At the individual level, there were eight variables significantly correlated to modern contraception use. The odds of modern contraception use among AGYW was higher among Orthodox Christian [AOR = 2.77, 95% CI = 1.77, 3.28] and Protestant religions [AOR = 1.94, 95% CI = 1.14, 2.53]. Married AGYW had higher odds of using modern contraception [AOR = 2.01, 95% CI = 1.39, 3.16] relative to single AGYW. Those who were in the middle [AOR = 1.90, 95% CI = 1.32, 2.65] and rich [AOR = 1.99, 95% CI = 1.35, 2.68] wealth index had higher odds of using modern contraception relative to the poor wealth index. Currently working AGYW had 1.36 times higher odds of using modern contraception compared to not working AGYW [AOR = 1.36, 95% CI = 1.06, 1.71]. Those AGYW who had at least one viable birth were more likely correlated with modern contraception use [AOR = 2.66, 95% CI = 2.06, 3.6], while having two viable births [AOR = 1.8495% CI = 1.28, 2.90] and three or more births [AOR = 2.47, 95% CI = 1.06, 6.35] were more likely associated with the modern contraception use compared to no-birth. Husband’s desire for children had 41% reduced contraceptive use [AOR = 0.59, 95% CI = 0.41, 0.78] and those husbands who don’t know their desired number of children had 50% reduced modern contraceptive use [AOR = 0.50, 95% CI = 0.39, 0.8]. AGYW who had abortion had 53% reduced contraception use [AOR = 0.47, 95% CI = 0.26, 0.80] than AGYW who never had abortion. Furthermore, AGYW having media exposure had 1.6 times [AOR = 1.6, 95% CI = 1.17, 2.20] higher odds of using contraceptive compared to the counterparts (Table 3).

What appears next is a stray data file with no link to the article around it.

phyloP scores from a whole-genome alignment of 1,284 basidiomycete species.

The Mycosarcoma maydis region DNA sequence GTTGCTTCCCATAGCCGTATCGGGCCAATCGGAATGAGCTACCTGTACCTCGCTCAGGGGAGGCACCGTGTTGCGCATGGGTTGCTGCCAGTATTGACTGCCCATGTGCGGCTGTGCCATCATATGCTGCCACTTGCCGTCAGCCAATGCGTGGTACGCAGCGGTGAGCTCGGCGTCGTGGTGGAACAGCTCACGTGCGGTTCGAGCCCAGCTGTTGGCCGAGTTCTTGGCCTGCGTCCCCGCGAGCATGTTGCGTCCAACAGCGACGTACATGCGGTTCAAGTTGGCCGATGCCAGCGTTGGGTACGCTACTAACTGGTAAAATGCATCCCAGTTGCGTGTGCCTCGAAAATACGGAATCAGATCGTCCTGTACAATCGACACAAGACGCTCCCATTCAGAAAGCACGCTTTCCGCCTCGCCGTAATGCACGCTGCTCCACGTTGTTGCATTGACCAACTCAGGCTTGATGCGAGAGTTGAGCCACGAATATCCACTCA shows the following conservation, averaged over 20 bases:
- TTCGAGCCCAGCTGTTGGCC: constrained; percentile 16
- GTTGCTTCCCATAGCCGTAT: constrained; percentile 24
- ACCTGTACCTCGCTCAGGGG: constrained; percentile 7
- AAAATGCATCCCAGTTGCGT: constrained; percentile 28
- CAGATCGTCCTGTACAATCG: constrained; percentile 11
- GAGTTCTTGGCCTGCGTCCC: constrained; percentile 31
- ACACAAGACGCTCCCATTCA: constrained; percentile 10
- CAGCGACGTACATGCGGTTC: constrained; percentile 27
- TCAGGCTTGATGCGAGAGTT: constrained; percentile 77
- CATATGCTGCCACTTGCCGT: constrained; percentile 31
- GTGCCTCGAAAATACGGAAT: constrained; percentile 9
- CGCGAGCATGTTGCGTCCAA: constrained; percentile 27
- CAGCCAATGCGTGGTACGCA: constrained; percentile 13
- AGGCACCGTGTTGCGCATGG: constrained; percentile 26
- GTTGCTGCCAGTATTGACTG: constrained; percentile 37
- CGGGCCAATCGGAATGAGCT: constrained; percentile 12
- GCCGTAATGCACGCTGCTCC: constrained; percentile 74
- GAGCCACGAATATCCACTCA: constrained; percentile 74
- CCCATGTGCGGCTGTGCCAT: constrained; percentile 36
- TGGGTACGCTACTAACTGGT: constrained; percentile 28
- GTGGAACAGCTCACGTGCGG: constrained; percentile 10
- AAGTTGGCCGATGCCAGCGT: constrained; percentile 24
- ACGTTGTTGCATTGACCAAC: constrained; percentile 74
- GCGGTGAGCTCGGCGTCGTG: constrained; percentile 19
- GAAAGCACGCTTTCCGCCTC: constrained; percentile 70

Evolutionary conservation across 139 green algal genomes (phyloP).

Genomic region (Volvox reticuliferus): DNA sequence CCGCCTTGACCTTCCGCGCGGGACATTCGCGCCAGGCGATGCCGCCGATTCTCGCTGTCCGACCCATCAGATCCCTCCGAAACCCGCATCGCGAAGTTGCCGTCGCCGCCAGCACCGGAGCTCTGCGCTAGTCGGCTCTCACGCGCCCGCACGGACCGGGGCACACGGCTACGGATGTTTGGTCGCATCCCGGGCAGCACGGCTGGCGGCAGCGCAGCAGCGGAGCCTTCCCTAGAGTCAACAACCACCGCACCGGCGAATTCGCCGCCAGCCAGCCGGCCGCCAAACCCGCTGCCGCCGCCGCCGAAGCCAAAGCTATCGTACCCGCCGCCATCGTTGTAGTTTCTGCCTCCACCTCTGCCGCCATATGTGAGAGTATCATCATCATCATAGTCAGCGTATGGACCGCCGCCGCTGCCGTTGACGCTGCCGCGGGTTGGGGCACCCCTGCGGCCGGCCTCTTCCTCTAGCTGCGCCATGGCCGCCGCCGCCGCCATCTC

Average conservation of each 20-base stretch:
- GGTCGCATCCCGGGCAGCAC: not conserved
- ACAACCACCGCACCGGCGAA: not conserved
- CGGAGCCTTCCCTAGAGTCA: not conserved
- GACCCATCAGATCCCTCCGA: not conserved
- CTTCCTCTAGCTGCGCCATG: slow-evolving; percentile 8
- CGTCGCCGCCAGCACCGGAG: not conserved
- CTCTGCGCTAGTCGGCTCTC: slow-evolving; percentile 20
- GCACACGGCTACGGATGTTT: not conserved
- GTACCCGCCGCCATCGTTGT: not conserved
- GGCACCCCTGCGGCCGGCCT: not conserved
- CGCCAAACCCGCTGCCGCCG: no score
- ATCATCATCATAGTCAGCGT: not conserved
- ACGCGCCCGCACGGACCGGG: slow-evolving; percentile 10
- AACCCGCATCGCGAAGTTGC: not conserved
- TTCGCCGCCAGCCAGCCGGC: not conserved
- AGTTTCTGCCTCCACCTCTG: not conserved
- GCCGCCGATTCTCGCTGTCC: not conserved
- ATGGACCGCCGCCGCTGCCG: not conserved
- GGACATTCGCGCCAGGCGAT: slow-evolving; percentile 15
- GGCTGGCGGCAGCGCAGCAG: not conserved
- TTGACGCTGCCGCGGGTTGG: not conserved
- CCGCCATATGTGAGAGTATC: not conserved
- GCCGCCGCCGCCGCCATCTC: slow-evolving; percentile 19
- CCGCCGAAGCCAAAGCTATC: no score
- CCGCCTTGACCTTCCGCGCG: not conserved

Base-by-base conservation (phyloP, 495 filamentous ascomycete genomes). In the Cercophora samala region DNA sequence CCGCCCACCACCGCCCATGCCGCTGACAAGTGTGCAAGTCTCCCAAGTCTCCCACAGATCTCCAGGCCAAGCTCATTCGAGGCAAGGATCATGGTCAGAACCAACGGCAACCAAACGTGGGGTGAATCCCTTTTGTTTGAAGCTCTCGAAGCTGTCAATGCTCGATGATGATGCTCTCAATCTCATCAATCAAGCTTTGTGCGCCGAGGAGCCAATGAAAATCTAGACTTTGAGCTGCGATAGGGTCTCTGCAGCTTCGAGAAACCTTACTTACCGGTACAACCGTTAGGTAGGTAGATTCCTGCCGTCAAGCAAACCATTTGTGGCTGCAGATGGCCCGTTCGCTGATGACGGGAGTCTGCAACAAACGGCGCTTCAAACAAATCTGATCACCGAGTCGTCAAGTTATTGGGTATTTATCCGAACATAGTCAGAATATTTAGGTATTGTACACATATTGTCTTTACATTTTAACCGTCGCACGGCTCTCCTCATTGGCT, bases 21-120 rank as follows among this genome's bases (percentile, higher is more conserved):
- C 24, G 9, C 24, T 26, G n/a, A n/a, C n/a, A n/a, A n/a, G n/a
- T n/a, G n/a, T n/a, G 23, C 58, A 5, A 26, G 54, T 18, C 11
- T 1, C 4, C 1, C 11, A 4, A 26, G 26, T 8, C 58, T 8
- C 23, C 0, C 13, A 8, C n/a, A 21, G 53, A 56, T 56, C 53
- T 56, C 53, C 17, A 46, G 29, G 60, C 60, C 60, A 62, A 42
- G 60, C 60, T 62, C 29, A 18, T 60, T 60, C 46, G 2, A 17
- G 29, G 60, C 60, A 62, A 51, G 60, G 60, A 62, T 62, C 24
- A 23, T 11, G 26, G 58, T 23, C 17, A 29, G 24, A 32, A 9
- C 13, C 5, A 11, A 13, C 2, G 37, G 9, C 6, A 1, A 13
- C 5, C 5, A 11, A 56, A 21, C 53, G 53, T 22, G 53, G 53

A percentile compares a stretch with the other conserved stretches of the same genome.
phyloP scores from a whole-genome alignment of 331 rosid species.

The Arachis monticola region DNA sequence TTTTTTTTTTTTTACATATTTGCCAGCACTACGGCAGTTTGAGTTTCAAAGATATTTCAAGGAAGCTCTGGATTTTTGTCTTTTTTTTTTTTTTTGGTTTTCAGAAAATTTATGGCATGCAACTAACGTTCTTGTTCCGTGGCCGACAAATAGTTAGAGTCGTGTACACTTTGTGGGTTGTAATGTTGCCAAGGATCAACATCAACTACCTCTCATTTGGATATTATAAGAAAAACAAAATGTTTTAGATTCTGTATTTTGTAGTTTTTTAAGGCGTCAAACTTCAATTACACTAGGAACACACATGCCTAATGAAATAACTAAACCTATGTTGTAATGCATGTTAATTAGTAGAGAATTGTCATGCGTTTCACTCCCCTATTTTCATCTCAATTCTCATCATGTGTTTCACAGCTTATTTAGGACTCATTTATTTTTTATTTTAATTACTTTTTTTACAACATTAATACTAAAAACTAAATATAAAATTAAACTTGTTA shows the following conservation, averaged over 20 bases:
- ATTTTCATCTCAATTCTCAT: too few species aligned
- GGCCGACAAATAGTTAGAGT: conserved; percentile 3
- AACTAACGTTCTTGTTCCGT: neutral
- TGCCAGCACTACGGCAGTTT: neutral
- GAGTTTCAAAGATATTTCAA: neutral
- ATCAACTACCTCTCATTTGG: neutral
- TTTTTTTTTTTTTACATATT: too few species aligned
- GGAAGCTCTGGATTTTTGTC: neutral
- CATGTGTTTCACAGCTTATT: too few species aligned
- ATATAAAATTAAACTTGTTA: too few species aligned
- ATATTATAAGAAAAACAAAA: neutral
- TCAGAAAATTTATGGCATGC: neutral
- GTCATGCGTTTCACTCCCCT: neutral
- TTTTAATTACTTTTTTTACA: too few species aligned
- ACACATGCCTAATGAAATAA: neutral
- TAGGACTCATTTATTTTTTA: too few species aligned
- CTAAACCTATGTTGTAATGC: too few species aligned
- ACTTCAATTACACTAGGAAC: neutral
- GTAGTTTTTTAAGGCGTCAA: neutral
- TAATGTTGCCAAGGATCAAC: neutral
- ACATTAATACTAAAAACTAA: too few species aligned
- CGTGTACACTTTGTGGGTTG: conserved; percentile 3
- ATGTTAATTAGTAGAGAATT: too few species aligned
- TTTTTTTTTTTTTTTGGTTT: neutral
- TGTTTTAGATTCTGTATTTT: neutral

Discussion